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Hotel Sitemap Process Takes Next Step | Columbia County

By February 10, 2022February 12th, 2022Site plan

HUDSON — The city’s planning board has cleared the next steps for a Galvan Foundation site plan application to redevelop 402-406 Warren St. and 10-12 N. 4th St. into a hotel of 30 rooms, a restaurant and a commercial space.

Before the planning board can approve a project, it must first weigh the potential environmental impacts.

In New York, most projects proposed by a state agency or local government unit must complete an environmental assessment form. The Galvan Foundation submitted a form to the planning board on November 24.

Upon review of this, under state environmental law, the planning board classified the proposed development as “unlisted”.

This means that the site will not have an environmental impact on more than 10 acres of land and it cannot be classified in the Type I or Type II action categories.

In addition, the planning board must conduct its own environmental review of the project.

National regulations allow different procedures if a sitemap is deemed unlisted. Type I actions are larger projects more likely to have environmental impacts, such as a non-commercial space of 25,000 feet or more. Type II actions determine that entities such as a single-family home do not have a significant environmental impact. The unlisted category is a gray area if a proposal does not fit into the other types. The planning board does not have to contact state agencies, although city attorney Victoria Polidoro of the Rodenhouse Chale law firm in Rhinebeck said she would consult with both the Department of State Health and the State Historic Preservation Office.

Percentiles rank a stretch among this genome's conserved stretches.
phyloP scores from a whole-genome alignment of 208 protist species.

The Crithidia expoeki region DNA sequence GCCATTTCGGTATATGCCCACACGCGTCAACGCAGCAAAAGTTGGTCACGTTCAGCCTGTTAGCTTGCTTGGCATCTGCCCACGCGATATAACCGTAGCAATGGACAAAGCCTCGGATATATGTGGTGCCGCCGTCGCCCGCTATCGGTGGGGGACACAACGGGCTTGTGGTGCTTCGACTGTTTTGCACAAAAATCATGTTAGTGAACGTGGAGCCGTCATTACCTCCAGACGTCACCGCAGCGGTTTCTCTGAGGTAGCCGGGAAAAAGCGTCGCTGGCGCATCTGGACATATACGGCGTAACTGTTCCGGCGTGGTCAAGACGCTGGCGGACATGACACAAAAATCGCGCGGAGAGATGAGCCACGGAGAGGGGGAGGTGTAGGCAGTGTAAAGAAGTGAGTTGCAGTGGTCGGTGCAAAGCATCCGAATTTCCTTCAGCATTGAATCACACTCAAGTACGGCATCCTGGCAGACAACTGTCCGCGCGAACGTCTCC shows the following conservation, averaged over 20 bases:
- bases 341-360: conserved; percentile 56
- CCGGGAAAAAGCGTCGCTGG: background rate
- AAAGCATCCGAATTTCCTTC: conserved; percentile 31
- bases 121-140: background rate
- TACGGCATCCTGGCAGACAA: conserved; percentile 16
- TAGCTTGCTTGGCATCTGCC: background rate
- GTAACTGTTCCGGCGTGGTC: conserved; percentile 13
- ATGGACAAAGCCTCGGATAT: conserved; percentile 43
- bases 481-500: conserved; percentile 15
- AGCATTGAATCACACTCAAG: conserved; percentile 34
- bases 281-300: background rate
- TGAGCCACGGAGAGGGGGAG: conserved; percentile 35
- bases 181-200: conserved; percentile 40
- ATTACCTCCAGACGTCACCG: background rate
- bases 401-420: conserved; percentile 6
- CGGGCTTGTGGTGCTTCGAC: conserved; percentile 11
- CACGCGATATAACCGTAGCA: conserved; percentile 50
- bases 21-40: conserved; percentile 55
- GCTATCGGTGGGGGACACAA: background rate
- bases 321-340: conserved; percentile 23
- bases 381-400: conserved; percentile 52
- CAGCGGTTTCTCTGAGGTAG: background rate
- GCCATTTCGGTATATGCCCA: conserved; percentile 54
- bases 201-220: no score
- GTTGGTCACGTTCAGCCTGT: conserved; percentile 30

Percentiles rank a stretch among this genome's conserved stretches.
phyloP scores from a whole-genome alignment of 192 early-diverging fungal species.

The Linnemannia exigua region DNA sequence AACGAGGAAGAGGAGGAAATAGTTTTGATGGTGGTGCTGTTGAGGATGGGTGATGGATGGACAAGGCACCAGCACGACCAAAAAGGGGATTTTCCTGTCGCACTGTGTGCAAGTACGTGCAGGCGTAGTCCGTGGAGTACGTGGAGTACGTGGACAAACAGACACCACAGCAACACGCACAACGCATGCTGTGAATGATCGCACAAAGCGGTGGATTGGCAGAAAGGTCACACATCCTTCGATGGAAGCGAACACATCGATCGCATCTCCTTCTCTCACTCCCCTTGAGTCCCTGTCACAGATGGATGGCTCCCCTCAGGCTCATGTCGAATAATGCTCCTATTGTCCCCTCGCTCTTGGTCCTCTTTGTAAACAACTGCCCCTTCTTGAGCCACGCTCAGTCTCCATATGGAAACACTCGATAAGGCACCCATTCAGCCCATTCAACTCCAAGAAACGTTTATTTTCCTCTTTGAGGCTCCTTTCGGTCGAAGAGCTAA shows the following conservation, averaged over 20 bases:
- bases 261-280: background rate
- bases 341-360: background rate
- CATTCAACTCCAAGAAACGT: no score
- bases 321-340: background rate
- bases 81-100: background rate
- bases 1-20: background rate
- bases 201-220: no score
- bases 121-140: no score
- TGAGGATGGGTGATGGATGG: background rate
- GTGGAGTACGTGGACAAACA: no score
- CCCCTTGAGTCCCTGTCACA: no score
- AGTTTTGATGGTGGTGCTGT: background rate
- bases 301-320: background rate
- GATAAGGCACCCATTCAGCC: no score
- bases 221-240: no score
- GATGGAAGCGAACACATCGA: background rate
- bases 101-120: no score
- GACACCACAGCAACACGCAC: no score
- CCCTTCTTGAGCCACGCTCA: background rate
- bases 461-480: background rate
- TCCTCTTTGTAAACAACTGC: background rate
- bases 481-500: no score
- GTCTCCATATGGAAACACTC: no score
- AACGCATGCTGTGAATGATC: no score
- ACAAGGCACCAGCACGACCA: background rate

The planning board also voted unanimously to list itself as the lead agency overseeing the project’s environmental review.

The total area of ​​the proposed site is 0.22 acres. Galvan estimated it would take a year to complete the redevelopment and construction.

The revenue the Foundation receives from the proposed hotel will go directly to their social goals, according to Dan Kent, vice president of initiatives for the Galvan Foundation.

At the planning board meeting, Polidoro said the Hudson Planning Board wants to be responsible for the review and is asking the public as well as involved and interested agencies such as the Columbia County Health Department. The Hudson Department of Public Works, Hudson Historic Preservation Commission and Hudson Fire Department are invited to submit their questions, concerns and comments which will then be deliberated at a meeting in March. The Galvan Foundation will also submit additional documents and information to the planning committee for review at the March meeting.

The Galvan Foundation is a non-profit organization founded in 2012 by T. Eric Galloway and Henry van Ameringen. She is committed to improving the economic life of Hudson by purchasing historic buildings and redeveloping them for residential, commercial and community use. The foundation also helps create affordable housing in the city, according to Kent.

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